4.Bare lymphocyte syndrome:-

MHC class II is not expressed on the cell surface of all antigen presenting cells. Autosomal recessive. The MHC-II gene regulatory proteins are what is altered, not the MHC-II protein itself.

5.JAK3 :-  Janus kinase-3 (JAK3) is an enzyme that mediates transduction downstream of the ?c signal. Mutation of its gene also causes SCID.

6.Artemis/DCLRE1C:-
Mortan Cowan, MD, director of the Pediatric Bone Marrow Transplant Program at the University of California-San Francisco, noted that although researchers have identified about a dozen genes that cause SCID, the Navajo and Apache population has the most severe form of the disorder. This is due to the lack of a gene designated Artemis. Without the gene, children’s bodies are unable to repair DNA or develop disease-fighting cells.


Symptoms:

Chronic diarrhea, ear infections, recurrent Pneumocystis jirovecii pneumonia, and profuse oral candidiasis commonly occur. These babies, if untreated, usually die within 1 year due to severe, recurrent infections. However, treatment options are much improved since David Vetter.


You may click to see :

The list of signs and symptoms mentioned in various sources for SCID includes the 35 symptoms listed below:

Causes
:
Click to see :New Genetic Cause Of Boy In The Bubble Syndrome :

New gene mutation found to cause ‘bubble boy disease’ :


How Gene Defects Cause Disease :


Diagnosis:

Several US states are performing pilot studies to diagnose SCID in newborns through the use of T-cell recombinant excision circles.[citation needed] Wisconsin and Massachusetts (as of February 1, 2009) screen newborns for SCID.

Despite these pilot programs, standard testing for SCID is not currently available in newborns due to the diversity of the genetic defect. Some SCID can be detected by sequencing fetal DNA if a known history of the disease exists. Otherwise, SCID is not diagnosed until about six months of age, usually indicated by recurrent infections. The delay in detection is because newborns carry their mother’s antibodies for the first few weeks of life and SCID babies look normal.

You may click to see :Diagnostic Tests for SCID :

Treatment
:-
The most common treatment for SCID is bone marrow transplantation, which has been successful using either a matched related or unrelated donor, or a half-matched donor, who would be either parent. The half-matched type of transplant is called haploidentical and was perfected by Memorial Sloan Kettering Cancer Center in New York and also Duke University Medical Center which currently does the highest number of these transplants of any center in the world. David Vetter, the original “bubble boy”, had one of the first transplantations but eventually died because of an unscreened virus, Epstein-Barr (tests were not available at the time), in his newly transplanted bone marrow from his sister. Today, transplants done in the first three months of life have a high success rate. Physicians have also had some success with in utero transplants done before the child is born and also by using cord blood which is rich in stem cells.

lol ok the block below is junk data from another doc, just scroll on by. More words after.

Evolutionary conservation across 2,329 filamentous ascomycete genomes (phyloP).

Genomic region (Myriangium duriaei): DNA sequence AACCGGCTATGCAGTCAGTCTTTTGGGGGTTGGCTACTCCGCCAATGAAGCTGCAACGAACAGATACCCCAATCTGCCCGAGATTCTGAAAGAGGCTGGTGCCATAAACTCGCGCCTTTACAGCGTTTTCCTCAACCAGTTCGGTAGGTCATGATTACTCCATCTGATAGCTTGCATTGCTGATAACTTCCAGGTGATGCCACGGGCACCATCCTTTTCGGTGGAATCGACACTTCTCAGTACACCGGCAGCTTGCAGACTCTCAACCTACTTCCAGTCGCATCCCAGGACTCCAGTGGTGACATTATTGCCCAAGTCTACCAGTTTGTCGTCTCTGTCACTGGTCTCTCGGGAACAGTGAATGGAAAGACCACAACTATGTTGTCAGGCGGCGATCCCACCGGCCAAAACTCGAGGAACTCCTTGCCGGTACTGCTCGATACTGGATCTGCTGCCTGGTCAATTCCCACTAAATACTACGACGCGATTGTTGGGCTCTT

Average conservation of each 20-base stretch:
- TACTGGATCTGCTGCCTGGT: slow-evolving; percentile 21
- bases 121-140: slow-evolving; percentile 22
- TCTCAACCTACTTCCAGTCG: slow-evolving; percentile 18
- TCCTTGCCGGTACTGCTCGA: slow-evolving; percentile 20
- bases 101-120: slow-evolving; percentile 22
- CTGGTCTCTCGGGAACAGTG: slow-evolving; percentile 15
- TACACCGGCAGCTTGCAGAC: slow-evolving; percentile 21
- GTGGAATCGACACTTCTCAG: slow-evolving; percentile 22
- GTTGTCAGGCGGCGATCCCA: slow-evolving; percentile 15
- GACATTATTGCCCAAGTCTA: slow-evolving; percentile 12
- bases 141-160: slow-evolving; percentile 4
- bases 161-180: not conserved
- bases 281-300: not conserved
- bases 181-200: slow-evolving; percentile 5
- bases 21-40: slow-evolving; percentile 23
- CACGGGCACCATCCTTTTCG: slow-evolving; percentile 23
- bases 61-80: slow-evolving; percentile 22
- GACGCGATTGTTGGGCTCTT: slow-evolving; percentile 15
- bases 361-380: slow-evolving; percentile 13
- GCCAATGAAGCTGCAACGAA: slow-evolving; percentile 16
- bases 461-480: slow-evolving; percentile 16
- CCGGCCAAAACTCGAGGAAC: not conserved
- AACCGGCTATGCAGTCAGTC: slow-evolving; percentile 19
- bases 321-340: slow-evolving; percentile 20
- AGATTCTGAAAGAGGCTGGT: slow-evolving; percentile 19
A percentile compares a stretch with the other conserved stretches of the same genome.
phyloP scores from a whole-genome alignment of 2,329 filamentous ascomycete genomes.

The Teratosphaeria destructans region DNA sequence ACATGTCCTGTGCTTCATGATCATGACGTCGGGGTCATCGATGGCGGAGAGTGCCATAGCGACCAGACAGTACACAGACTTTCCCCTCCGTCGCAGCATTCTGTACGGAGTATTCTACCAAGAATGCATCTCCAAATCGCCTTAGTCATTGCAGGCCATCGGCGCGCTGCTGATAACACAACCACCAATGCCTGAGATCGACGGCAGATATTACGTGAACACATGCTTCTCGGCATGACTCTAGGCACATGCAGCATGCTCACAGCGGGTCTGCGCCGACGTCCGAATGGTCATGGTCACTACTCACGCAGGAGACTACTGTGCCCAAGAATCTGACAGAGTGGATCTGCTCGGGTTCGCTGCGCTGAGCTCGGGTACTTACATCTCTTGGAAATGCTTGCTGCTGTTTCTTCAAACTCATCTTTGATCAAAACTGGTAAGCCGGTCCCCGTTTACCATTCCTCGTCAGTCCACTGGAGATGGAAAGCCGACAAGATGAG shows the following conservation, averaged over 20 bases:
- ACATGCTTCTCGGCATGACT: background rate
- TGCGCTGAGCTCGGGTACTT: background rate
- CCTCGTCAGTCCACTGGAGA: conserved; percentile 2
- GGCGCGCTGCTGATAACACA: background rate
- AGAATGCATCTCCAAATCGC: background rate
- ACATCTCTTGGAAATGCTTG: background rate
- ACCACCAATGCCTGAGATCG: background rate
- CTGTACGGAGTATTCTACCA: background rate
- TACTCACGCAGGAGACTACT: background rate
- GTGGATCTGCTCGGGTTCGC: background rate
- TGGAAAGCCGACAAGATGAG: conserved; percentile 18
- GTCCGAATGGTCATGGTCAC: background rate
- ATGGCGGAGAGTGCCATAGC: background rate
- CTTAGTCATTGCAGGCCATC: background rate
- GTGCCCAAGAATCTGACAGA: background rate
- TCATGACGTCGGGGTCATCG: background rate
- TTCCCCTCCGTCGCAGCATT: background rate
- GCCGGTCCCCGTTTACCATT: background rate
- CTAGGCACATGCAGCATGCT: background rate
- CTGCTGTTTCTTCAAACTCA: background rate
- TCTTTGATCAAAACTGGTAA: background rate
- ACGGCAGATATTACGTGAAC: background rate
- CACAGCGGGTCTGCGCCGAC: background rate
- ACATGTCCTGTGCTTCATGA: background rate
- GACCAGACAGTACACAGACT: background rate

More recently gene therapy has been attempted as an alternative to the bone marrow transplant. Transduction of the missing gene to hematopoietic stem cells using viral vectors is being tested in ADA SCID and X-linked SCID. In 1990, 12-year-old Ashanthi DeSilva became the first patient to undergo successful gene therapy. Researchers collected samples of Ashanthi’s blood, isolated some of her white blood peripheral T cells, and incorporated into them a virus engineered to contain a healthy immune system enzyme: adenosine deaminase (ADA) gene. These cells were then injected back into her body. She is now given a weekly shot of ADA that without would have her destined for a life of isolation. In 2000, the first gene therapy “success” resulted in SCID patients with a functional immune system. These trials were stopped when it was discovered that two of ten patients in one trial had developed leukemia resulting from the insertion of the gene-carrying retrovirus near an oncogene. In 2007, four of the ten patients have developed leukemias [11]. Work is now focusing on correcting the gene without triggering an oncogene. No leukemia cases have yet been seen in trials of ADA-SCID, which does not involve the gamma c gene that may be oncogenic when expressed by a retrovirus.

Trial treatments of SCID have been gene therapy’s only success; since 1999, gene therapy has restored the immune systems of at least 17 children with two forms (ADA-SCID and X-SCID) of the disorder.

You may click to see :
Drugs and Medications used to treat SCID:
A new hope for gene therapy

Breakthrough for “Bubble Boy” Disease

Disclaimer: This information is not meant to be a substitute for professional medical advise or help. It is always best to consult with a Physician about serious health concerns. This information is in no way intended to diagnose or prescribe remedies.This is purely for educational purpose.

Resources:

http://en.wikipedia.org/wiki/Severe_combined_immunodeficiency#cite_note-Bolognia-0
http://rarediseases.about.com/od/immunedisorders/a/scid.htm
http://www.wrongdiagnosis.com/s/scid/intro.htm

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Your Gums May Save Your Life

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Stem cells now have an easy and superior source — gum tissue.As per latest lab report.

……………....CLICK  & SEE